I just hope the choir in question is not too intractable and the relationship with the leader not beyond repair.

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Thank you, everybody, for your replies. I have spoken to my friend who has read all the responses, and has found them very helpful and thought-provoking. He informs me that he has taken them on board and is very grateful for all your suggestions.

 

Recalling what happened recently when a troll tried stirring up trouble in the Church Times, I have now deleted my original post.

 

Thanks again! :P

 

HG

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Guest Patrick Coleman

You got there ahead of me. I was going to suggest that your friend send an anonymous query to the Church Times and we could then see what came of it!

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  • 2 weeks later...
However 'nice' the incumbent may be, and however well they may get on personally, if the incumbent will not support him publicly 100%, he should get out.

Which is exactly what my friend has done this evening, with some sadness, and for that reason.

 

Thanks for all your advice, folks. :rolleyes:

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Guest Patrick Coleman
Which is exactly what my friend has done this evening, with some sadness, and for that reason.

 

Thanks for all your advice, folks. :rolleyes:

 

I'm sorry it came to that. :lol: But I do hope your friend is not too discouraged. There are plenty of singers out there who would love to be part of a disciplined choir with a talented director. They just need matching up (and a context where they're allowed to flourish).

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Can't be doing with choirs myself.....

 

The Organists' Review arrived today - plenty of stuff in that about choirs ... same with Choir & Organ. Wouldn't it be nice if we had an organists' mag that never mentioned the word choir (except for choir organ).... Seems to me that there are bunches of organists who are perfectly happy to play the organ for a service but will run a mile at the mention of dealing with the choir -- even, dare I say it, in some of our great cathedrals. :rolleyes:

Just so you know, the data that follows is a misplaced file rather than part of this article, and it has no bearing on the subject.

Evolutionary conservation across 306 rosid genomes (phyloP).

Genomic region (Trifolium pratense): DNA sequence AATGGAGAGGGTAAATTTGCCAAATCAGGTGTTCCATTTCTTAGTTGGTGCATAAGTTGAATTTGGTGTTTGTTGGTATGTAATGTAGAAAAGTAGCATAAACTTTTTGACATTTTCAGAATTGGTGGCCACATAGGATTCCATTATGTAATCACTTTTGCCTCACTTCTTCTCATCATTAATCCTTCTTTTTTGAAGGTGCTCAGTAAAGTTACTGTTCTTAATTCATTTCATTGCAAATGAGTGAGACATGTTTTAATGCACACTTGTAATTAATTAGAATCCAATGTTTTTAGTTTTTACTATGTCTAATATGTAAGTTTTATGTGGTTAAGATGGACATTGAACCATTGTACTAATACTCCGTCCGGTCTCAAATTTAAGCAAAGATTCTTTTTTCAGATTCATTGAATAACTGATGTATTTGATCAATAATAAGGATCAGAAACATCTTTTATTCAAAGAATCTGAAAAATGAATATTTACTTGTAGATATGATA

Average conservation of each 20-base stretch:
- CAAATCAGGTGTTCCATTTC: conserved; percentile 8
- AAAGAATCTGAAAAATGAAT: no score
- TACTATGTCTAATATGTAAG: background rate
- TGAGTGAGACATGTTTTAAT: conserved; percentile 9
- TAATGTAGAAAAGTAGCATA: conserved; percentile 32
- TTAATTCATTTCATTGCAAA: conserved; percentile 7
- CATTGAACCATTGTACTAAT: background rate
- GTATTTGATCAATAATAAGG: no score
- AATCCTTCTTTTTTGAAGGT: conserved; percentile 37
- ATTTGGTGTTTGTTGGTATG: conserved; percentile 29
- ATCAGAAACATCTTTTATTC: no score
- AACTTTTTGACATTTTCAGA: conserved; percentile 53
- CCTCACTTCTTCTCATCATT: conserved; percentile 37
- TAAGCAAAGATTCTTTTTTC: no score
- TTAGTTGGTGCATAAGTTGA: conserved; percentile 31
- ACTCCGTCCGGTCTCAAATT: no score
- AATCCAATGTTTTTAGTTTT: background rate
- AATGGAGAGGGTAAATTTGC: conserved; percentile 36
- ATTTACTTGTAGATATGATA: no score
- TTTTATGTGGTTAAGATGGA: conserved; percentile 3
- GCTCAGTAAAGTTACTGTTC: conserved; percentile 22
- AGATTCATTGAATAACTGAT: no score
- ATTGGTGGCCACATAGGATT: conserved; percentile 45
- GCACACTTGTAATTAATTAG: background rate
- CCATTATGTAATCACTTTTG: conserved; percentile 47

I have just a little over 18 years till retirement; if the Lord should spare me that long, I've thought that I wouldn't mind returning to the organ bench on a Sunday, but yes....

 

it would be on one condition ...

 

Q

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Can't be doing with choirs myself.....

 

The Organists' Review arrived today - plenty of stuff in that about choirs ... same with Choir & Organ. Wouldn't it be nice if we had an organists' mag that never mentioned the word choir (except for choir organ).... Seems to me that there are bunches of organists who are perfectly happy to play the organ for a service but will run a mile at the mention of dealing with the choir -- even, dare I say it, in some of our great cathedrals. :rolleyes:

 

I have just a little over 18 years till retirement; if the Lord should spare me that long, I've thought that I wouldn't mind returning to the organ bench on a Sunday, but yes....

 

it would be on one condition ...

 

Q

 

Hi

 

I definitely agree about the magazines! We don't have a choir - and are not likely to form one. My last church did have a choir - or to be honest a singing group - but they only did special occaisions, and that's not too bad.

 

I've nothing against church choirs - except that there are too few that are really compentent and who really lead the congregation's worship - all too often, choral services become a performance (and sometimes not a very good performance at that).

 

Like Quentin, I'm wondering about going back to playing when I retire (maybe only another 8 years) - although the way things are going, health issues (particulalry arthritus) might rule that out.

 

Every Blessing

 

Tony

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John Bertalot's article in OR addresses the problem of ... how to deal with stroppy choir members!

 

From a purely personal POV - I find his OR articles decidedly irritating - the one in question may be appropriate though!

 

A